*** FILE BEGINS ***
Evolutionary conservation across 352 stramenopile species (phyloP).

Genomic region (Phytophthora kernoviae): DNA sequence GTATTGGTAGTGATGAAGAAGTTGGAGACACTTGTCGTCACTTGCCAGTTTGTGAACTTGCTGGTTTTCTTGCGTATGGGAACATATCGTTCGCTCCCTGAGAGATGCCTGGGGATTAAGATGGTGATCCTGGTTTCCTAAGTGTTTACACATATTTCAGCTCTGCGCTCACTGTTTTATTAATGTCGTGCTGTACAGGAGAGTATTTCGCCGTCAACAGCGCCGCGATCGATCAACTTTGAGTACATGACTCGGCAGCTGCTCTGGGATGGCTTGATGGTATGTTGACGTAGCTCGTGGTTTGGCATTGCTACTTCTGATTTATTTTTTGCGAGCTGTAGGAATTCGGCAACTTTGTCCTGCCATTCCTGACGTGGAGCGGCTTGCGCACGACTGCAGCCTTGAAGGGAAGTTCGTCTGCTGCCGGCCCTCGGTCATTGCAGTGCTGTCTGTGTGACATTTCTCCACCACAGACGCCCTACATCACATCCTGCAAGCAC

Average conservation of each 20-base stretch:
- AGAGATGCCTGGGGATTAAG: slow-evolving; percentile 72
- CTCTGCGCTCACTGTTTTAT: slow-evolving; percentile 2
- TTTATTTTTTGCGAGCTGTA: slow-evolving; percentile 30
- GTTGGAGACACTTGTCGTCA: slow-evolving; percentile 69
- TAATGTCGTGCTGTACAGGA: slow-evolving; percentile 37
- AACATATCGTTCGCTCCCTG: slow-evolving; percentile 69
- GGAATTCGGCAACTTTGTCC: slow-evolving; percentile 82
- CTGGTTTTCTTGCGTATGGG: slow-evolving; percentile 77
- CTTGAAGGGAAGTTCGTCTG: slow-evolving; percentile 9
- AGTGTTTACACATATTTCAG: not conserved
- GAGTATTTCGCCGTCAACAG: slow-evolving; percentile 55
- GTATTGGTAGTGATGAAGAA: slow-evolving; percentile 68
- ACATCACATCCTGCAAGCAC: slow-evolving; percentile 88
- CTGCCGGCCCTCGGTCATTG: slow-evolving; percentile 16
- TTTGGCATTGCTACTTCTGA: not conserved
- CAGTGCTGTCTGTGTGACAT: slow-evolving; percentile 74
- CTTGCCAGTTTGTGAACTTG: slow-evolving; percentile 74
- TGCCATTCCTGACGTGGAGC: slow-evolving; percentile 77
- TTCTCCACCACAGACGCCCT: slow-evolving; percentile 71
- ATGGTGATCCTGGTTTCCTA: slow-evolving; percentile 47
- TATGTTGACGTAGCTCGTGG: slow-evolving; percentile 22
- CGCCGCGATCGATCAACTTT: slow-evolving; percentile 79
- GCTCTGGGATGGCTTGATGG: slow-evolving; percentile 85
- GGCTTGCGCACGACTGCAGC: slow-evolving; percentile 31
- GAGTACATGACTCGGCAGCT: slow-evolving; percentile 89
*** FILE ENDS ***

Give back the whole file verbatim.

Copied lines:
Evolutionary conservation across 352 stramenopile species (phyloP).

Genomic region (Phytophthora kernoviae): DNA sequence GTATTGGTAGTGATGAAGAAGTTGGAGACACTTGTCGTCACTTGCCAGTTTGTGAACTTGCTGGTTTTCTTGCGTATGGGAACATATCGTTCGCTCCCTGAGAGATGCCTGGGGATTAAGATGGTGATCCTGGTTTCCTAAGTGTTTACACATATTTCAGCTCTGCGCTCACTGTTTTATTAATGTCGTGCTGTACAGGAGAGTATTTCGCCGTCAACAGCGCCGCGATCGATCAACTTTGAGTACATGACTCGGCAGCTGCTCTGGGATGGCTTGATGGTATGTTGACGTAGCTCGTGGTTTGGCATTGCTACTTCTGATTTATTTTTTGCGAGCTGTAGGAATTCGGCAACTTTGTCCTGCCATTCCTGACGTGGAGCGGCTTGCGCACGACTGCAGCCTTGAAGGGAAGTTCGTCTGCTGCCGGCCCTCGGTCATTGCAGTGCTGTCTGTGTGACATTTCTCCACCACAGACGCCCTACATCACATCCTGCAAGCAC

Average conservation of each 20-base stretch:
- AGAGATGCCTGGGGATTAAG: slow-evolving; percentile 72
- CTCTGCGCTCACTGTTTTAT: slow-evolving; percentile 2
- TTTATTTTTTGCGAGCTGTA: slow-evolving; percentile 30
- GTTGGAGACACTTGTCGTCA: slow-evolving; percentile 69
- TAATGTCGTGCTGTACAGGA: slow-evolving; percentile 37
- AACATATCGTTCGCTCCCTG: slow-evolving; percentile 69
- GGAATTCGGCAACTTTGTCC: slow-evolving; percentile 82
- CTGGTTTTCTTGCGTATGGG: slow-evolving; percentile 77
- CTTGAAGGGAAGTTCGTCTG: slow-evolving; percentile 9
- AGTGTTTACACATATTTCAG: not conserved
- GAGTATTTCGCCGTCAACAG: slow-evolving; percentile 55
- GTATTGGTAGTGATGAAGAA: slow-evolving; percentile 68
- ACATCACATCCTGCAAGCAC: slow-evolving; percentile 88
- CTGCCGGCCCTCGGTCATTG: slow-evolving; percentile 16
- TTTGGCATTGCTACTTCTGA: not conserved
- CAGTGCTGTCTGTGTGACAT: slow-evolving; percentile 74
- CTTGCCAGTTTGTGAACTTG: slow-evolving; percentile 74
- TGCCATTCCTGACGTGGAGC: slow-evolving; percentile 77
- TTCTCCACCACAGACGCCCT: slow-evolving; percentile 71
- ATGGTGATCCTGGTTTCCTA: slow-evolving; percentile 47
- TATGTTGACGTAGCTCGTGG: slow-evolving; percentile 22
- CGCCGCGATCGATCAACTTT: slow-evolving; percentile 79
- GCTCTGGGATGGCTTGATGG: slow-evolving; percentile 85
- GGCTTGCGCACGACTGCAGC: slow-evolving; percentile 31
- GAGTACATGACTCGGCAGCT: slow-evolving; percentile 89